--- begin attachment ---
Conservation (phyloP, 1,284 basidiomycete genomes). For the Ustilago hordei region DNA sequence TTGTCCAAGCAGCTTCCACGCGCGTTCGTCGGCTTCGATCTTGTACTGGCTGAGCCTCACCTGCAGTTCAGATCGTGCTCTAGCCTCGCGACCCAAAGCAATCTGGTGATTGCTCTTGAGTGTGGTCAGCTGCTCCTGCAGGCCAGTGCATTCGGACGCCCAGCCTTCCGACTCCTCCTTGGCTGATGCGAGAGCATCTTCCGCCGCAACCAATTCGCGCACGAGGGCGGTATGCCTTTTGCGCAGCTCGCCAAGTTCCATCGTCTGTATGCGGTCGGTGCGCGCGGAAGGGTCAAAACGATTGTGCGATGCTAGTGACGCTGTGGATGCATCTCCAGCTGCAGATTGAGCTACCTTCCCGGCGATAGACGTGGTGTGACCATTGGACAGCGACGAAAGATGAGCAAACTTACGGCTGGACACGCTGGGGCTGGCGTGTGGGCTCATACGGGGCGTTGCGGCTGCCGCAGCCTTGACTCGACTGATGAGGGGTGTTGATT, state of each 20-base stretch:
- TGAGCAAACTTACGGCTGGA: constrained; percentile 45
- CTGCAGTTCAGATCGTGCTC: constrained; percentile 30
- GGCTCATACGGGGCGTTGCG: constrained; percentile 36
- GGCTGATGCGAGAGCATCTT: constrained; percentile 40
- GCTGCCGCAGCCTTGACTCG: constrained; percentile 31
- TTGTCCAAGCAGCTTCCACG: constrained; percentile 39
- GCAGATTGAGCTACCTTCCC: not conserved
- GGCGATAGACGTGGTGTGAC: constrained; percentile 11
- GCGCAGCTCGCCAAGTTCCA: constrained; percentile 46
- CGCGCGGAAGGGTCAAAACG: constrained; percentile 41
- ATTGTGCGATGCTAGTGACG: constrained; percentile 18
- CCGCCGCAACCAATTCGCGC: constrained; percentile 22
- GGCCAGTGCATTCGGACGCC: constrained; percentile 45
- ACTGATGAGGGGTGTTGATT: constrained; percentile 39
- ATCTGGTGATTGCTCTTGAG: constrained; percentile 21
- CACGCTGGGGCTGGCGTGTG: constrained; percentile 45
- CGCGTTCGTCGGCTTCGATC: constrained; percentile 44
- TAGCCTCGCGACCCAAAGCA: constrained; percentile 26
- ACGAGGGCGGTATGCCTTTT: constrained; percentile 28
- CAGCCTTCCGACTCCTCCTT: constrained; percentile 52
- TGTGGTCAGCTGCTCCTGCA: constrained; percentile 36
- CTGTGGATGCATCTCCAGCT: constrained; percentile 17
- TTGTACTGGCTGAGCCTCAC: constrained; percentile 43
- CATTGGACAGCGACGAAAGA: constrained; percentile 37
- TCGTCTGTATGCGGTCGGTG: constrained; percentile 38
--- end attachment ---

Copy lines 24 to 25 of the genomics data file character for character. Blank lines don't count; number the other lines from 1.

- TTGTACTGGCTGAGCCTCAC: constrained; percentile 43
- CATTGGACAGCGACGAAAGA: constrained; percentile 37